a newspaper man adjusts his pen

Monday, July 16, 2012

My "dream" car

A 1970s Plymouth Valiant similar to models I once owned and photographed recently in the Pittsburgh area. (Mike Jones photo)

By Scott Beveridge

A reoccurring dream takes me back to my 20s and the first car I purchased.

It puts me behind the wheel again of a 1975 Plymouth Valiant that has returned to my life three decades after it went to a scrapyard, yet, it's looking as good as nearly new.

In the dream I still have my 2009 Ford Focus sedan, which is nearly as boring of a ride as the one conjured up in stage 5, or rapid eye movement sleep, when a brain is in gear while the body is partially paralyzed.

Yet, I prefer in this fantasy to drive that avocado Valiant sedan to work and play, while looking over my shoulder for the police because its inspection and registration stickers are illegal.

I pass several police officers in cruisers and they don't take notice of my old car. It's engine purrs perfectly so I give up worrying about a traffic violation and travel happily on down the road.

The morning greets me with a smile that soon disappears upon the realization that only my imagination had conjured my "dream car."

In reality the vehicle was anything but a chick magnet. I purchased it for maybe $1,400 in 1979 when I was raking in big tips as the main bartender at Mon Valley Country Club in Monongahela, Pa.. 

Club member Jim Hamilton owned the nearby Lazzari Motors Inc. car dealership at the Forward Township side of the old Monongahela Bridge, and he promised me a good deal over whatever it was he was drinking. And he soon delivered one in the form of an extremely dependable car about a sexy then as the 2012 Ford Transit Connect is today.

That Valiant needed little more attention than a few drops of oil when its engine started knocking and a change of spark plugs every 50,000 miles.

The car's slant six engine was so reliable and easy to work on that its lasting power likely prompted Plymouth to discontinue making the model in order to sell more cars. So other drivers of that vehicle said at the time.

Everyone who drove that car for long eventually had to have its rusted out rear quater panels repaired.

I drove mine so long that a hole formed in the floorboard around the switch on the driver's side floor that controlled the headlight's high beams. That problem was easily fixed with a one-foot square of sheet metal, drill and handful of pop rivets to piece together the floor and keep rain water on the road from creeping up my pantlegs.

The car was eventually retired  in 1982 after its odometer had rolled over some 200,000 miles on its engine. But, the car had proven so dependable that I bought another of the same color and style from a guy who had mostly kept it in his garage.

That car lasted longer on the road, retiring in 1988, but not before I pulled from it a souvenir chrome nameplate from one of its front fenders.

I pulled the logo out the other day after a friend began to pester me about trying to find an old Valiant to purchase and restore, possibly as an excuse to convince him to also buy an old car.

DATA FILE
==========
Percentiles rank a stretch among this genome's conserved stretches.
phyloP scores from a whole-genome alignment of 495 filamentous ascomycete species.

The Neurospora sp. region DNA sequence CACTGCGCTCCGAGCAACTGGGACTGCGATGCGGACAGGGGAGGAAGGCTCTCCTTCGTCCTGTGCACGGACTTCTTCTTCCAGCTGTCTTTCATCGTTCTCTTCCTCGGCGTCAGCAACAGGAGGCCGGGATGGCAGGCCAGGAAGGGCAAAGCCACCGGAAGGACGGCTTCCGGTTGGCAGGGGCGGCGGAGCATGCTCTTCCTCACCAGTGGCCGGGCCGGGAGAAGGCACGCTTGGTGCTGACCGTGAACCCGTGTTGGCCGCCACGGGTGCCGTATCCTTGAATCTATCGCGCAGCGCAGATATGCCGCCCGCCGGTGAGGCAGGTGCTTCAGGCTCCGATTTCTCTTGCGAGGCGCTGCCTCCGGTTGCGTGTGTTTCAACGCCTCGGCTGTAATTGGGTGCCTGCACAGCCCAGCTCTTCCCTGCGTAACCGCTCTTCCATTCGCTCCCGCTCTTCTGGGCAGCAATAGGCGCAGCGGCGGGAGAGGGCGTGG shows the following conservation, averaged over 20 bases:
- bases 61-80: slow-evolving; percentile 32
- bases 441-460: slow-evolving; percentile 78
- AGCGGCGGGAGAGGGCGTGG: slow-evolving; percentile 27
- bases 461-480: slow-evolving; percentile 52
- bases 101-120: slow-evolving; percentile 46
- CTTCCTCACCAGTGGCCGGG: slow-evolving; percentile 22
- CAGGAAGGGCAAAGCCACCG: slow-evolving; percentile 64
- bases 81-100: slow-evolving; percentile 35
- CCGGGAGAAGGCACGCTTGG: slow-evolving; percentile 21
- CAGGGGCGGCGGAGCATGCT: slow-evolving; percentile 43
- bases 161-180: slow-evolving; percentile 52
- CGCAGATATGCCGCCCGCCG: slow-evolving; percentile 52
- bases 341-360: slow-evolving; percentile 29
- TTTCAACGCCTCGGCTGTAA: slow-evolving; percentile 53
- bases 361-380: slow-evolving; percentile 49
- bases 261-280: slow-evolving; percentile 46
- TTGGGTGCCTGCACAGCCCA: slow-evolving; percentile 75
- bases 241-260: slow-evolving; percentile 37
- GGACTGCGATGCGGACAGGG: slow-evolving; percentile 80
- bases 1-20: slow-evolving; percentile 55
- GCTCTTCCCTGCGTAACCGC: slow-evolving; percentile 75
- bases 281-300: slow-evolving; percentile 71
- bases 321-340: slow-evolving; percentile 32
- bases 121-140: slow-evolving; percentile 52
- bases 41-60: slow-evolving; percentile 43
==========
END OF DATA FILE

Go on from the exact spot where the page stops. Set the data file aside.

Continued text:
God only knows why he wants one of those ugly 1980 Chevy El Caminos and would even drive to North Carolina to buy one of them. In his defense, those cars are in demand by collectors, according to another friend who collects old cars.

Stange as it seems the vintage Valiants have become collectible, too.

It's rare to see one the road or at an antique car show around here.

And, too my surprise people have been bidding more money today for Valiants on eBay than what I paid for the used ones of my youth.

One souped-up Valiant can be found on YouTube in a drag race with a much-cooler automobile. Another video shows one burning some mean tire rubber to the point where it looks as if its about to catch fire.

Hell someone even once posted on eBay a 1970s chrome Plymouth Valiant logo, different from the one in the photo, below, listing its sale price at  $199.

Never in my wildest dreams would I have imagined my old man car one day becoming a hot ride.

A chrome decoration pulled as a souviner from one of my old Plymouth Valiants.


MJ said...

Don't worry... We'll have our classic car drag race down Jefferson Avenue one of these days!

MJ said...

This Valiant has your name on it... http://raleigh.craigslist.org/cto/3139845694.html

Let's make a North Carolina run and get our dream cars... http://eastnc.craigslist.org/ctd/3115381512.html

Unknown said...

I used to own 2 or 3 Dodge versions of the Valiant, the Dart. They were basically the same car except for some minor trim differences and the badging (nameplates). One day on the way home from work in my 1975 Dart, I started to hear a knocking noise from the trunk like someone was trying to get out. I pulled over in West Elizabeth and opened the truck lid and saw the left rear spring shackle sticking through a hole in the floor. It was hitting the bottom of the deck lid every time I hit a bump. The Dart was traded in the next morning for IIRC my 1978 Ford Fiesta, which turned out to be my favorite car that I have owned.